Exercise is Medicine on campus (EMOC) is a global health initiative that promotes exercise as a way to decrease chronic disease. Exercise is Medicine is designed to increase physical activity and use exercise as the best ‘medicine.’ Every year in October, Penn State’s Kinesiology department organizes a week-long series of events to spread the word about how exercise can improve the well-being of Penn State students and employees. Based on the Penn State Health Assessment, 56% of students are meeting the national guidelines for aerobic exercise (1). However, 50% of students report spending 4 or more hours per day on their computer, mobile device or watching TV (not including time for work or schoolwork).
There’s still work to be done, which is why this is a great campaign to get people moving! Health is wealth. Keep moving Penn State.
Health Promotion and Wellness (HPW) has new space. The Wellness Suite is in 20 IM building, downstairs and next to Adventure Recreation. The Wellness Suite offers many great resources for students including walking maps, Manage Stress workbooks, Smart & Safe at State guides, and free wellness services.
The wellness services are designed to help you set goals, develop skills and enhance your health behaviors. The topics include: nutrition, physical activity, sleep, stress (with an emphasis on time management or relaxation strategies), healthy relationships and financial wellness. HealthWorks peer educators facilitate the sessions. The services were developed using research-based models. Each service is designed to help students increase knowledge and learn new skills that contribute to healthy behaviors and academic success. Schedule an appointment by calling 814-863-0461.
In the suite, you will find an area with tables, comfy chairs, and a relaxation room. It’s the prefect place to study or chill out in the middle of a busy day. The relaxation room features coloring pages and colored pencils, meditation information, a zen garden, and biofeedback software. Visit the Wellness Suite this semester, open Monday–Friday 8am-5pm.
On Saturday, October 14th, 2017, Penn State Health Promotion & Wellness and Campus Recreation partnered to host the fifth annual Extreme Stater outdoor adventure race. Held at the Stone Valley Recreation Area, 23 teams navigated their way through eighteen different obstacles ranging from mental, physical, and team-building challenges.
Prior to the race, teams strategized how they would navigate through Stone Valley. Each team received a map at check-in, along with t-shirts, a goodie bag and race numbers. While some teams competed for the prizes, all were there for the fun! During the race, students enjoyed friendly competition and “outside of the classroom” learning.
Each team, comprised of four racers, had to travel from the West to the East side of Stone Valley’s Lake Perez through eighteen obstacles challenging each racer’s physical and mental abilities. Racers completed the group traverse, trail run, mud crawl, zip line, rock climbing, and so much more to try and win first place. Winners were based on how many obstacles their team finished and how quickly.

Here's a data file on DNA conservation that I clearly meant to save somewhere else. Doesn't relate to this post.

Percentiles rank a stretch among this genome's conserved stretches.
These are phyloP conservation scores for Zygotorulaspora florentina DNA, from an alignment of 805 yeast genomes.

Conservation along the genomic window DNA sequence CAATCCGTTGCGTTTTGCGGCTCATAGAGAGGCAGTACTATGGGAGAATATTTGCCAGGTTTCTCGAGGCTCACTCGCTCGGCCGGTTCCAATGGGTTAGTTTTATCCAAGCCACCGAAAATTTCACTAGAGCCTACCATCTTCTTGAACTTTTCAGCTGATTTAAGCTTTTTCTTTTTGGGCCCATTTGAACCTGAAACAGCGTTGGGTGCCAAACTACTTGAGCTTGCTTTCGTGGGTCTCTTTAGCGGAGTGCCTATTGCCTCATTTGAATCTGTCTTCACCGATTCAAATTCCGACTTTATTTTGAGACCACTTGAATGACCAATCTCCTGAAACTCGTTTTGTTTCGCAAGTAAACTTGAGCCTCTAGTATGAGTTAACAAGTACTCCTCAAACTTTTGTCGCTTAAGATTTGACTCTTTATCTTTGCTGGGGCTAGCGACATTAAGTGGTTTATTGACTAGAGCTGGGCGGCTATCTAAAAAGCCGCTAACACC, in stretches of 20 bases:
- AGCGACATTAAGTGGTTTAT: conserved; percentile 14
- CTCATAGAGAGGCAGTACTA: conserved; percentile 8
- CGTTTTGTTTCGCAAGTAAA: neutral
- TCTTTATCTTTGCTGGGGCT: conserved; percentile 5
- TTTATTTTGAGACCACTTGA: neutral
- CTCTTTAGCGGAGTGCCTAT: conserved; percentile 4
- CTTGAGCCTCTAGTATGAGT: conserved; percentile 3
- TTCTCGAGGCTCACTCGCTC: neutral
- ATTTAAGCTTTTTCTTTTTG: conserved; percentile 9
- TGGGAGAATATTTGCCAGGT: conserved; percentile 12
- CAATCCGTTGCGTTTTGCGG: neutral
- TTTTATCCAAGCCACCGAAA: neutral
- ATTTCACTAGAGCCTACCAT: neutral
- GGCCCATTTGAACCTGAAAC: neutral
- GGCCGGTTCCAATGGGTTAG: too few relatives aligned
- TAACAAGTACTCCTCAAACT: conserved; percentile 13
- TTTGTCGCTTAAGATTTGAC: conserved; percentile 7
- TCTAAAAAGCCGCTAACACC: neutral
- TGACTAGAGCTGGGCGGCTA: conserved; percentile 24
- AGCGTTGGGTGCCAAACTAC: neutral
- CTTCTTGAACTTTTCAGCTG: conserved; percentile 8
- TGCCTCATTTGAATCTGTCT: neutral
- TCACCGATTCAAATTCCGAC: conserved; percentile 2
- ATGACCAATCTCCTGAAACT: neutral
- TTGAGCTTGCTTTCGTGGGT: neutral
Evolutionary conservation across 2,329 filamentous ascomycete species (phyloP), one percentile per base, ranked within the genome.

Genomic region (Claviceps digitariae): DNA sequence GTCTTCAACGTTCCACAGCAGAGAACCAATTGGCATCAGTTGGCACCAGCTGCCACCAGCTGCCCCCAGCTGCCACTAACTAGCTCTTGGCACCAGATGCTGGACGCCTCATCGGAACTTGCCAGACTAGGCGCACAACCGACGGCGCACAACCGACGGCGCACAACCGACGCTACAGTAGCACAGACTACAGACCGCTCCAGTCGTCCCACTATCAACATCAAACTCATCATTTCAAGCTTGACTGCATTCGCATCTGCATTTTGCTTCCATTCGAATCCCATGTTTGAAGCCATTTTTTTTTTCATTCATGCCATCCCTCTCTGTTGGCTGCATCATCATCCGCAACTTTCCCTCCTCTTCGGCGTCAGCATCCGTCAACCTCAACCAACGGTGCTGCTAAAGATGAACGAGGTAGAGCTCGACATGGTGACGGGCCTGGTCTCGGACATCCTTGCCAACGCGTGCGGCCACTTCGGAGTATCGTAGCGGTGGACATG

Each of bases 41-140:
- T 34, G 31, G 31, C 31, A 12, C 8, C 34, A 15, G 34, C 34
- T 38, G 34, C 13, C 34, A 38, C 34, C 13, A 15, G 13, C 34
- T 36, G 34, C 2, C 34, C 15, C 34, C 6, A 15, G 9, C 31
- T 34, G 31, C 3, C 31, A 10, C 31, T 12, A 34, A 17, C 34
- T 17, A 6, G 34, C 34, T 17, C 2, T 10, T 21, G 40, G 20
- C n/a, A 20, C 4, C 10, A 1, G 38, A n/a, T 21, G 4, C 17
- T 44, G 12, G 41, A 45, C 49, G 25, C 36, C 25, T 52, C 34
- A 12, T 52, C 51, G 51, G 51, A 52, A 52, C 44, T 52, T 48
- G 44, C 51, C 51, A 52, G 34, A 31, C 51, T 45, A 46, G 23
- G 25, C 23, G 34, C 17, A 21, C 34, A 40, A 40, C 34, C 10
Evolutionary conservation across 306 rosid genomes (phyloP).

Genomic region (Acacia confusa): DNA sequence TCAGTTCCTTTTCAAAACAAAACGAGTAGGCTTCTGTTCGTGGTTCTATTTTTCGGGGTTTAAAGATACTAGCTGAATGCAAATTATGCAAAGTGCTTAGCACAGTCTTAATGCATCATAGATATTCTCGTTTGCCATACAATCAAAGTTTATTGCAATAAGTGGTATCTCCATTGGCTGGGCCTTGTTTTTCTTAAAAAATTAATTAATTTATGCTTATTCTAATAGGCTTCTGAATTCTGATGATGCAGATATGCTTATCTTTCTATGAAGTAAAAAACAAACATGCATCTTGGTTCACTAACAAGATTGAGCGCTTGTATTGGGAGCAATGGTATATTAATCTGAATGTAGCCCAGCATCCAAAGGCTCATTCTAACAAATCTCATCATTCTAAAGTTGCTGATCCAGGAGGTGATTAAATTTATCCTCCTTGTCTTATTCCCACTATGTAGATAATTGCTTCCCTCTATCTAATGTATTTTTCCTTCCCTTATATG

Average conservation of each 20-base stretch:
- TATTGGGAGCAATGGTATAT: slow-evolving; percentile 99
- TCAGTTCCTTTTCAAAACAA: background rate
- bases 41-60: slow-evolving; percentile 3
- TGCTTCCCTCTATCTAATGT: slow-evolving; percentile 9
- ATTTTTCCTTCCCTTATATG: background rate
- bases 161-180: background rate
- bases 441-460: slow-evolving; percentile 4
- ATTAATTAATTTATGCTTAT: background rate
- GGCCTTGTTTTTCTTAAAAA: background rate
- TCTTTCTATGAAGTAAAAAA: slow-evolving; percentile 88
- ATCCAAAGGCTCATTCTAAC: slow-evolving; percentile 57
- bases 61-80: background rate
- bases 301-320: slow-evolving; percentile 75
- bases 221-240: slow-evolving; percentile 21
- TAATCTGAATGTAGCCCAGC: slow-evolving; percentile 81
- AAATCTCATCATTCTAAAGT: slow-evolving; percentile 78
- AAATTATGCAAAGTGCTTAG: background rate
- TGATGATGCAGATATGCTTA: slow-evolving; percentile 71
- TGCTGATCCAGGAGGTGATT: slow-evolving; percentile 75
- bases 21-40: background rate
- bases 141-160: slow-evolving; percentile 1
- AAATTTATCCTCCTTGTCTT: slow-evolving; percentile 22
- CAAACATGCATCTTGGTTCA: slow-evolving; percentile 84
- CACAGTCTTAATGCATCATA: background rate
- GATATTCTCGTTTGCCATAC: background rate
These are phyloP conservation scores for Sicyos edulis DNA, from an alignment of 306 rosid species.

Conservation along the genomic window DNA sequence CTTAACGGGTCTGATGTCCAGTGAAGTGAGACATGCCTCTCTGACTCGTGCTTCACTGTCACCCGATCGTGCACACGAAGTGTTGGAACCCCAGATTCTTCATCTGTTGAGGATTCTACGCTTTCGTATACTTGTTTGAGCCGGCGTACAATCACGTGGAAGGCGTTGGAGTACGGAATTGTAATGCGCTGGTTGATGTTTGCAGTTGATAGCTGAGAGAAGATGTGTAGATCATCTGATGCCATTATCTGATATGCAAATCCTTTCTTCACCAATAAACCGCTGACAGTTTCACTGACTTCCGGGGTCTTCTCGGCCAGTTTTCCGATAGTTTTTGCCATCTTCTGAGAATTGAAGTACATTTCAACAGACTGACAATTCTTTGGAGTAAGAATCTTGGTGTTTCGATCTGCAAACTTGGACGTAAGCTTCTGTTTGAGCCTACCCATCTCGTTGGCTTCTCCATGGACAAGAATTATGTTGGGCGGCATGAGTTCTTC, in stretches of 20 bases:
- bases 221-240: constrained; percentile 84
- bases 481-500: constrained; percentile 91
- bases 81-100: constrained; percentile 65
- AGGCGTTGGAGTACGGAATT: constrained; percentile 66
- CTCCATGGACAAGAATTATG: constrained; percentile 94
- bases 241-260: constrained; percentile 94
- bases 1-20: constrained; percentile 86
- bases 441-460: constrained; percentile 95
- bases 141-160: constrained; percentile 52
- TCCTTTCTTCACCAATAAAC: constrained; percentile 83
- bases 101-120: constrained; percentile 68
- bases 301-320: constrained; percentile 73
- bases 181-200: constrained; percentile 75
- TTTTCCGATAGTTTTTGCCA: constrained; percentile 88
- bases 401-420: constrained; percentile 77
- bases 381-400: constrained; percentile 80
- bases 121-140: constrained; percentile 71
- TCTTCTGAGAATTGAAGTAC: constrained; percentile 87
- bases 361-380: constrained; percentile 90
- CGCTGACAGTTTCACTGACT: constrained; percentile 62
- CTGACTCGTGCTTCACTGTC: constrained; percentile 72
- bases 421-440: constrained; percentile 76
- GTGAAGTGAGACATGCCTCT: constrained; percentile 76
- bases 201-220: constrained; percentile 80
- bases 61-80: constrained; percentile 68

This year, we are congratulating the PSU Peacocks for winning first place for the third time in a row, finishing in only one hour and eleven minutes! Congratulations to all of the teams that competed, and thank you to both the participants and volunteers for making this the best Extreme Stater race yet! This is an event that students look forward to each fall semester. Get ready for another year of Extreme fun, we’ll see you in 2018!
Ranking of Teams
1st Place: the PSU Peacocks
2nd Place: Buns on the Run
3rd Place: The Extreme(ly Unathletic) Staters
4th Place: Barb 2.0 Members: Craig Miller, Justin Roarty Sarah Wolverton, Christina Cheruka Time: 1 hour, 25 minutes
With multiple nutrition supplement chain stores opening in State College, many students may be wondering whether or not they should take supplements. The number of protein powders and vitamin supplements on the market can definitely cause consumers to feel confused and overwhelmed. Don’t worry, a dietitian can help you to become a more informed consumer!
Many students find protein powders to be a fast and convenient source of nutrition. Whey protein, which contains branched chain amino acids, is a popular protein powder. However, supplements are not regulated by the FDA in the same way that food and medication are regulated. Supplements can be put on the market without any proof that they are safe or that they work. The FDA can remove the product from the market later if they deem it to be unsafe. The good news is that animal and vegetable sources of protein can meet all of your protein needs. If your goal is to build muscle, be sure to get a variety of protein from foods like chicken, fish, lean beef, low-fat dairy, nuts, tofu and beans. Fast and convenient food sources of protein include individually packaged servings of tuna, chicken, chocolate milk, cheese sticks, peanut butter, hummus, and trail mix. The Recommended Dietary Allowance (RDA) for protein is [0.8 x your body weight in kg = _____ g protein/day].
When it comes to vitamins and minerals, most people can meet their nutritional needs by eating a well-balanced diet. Researchers have found that fruits and vegetables have protective properties that prevent cancer, while vitamins supplements do not.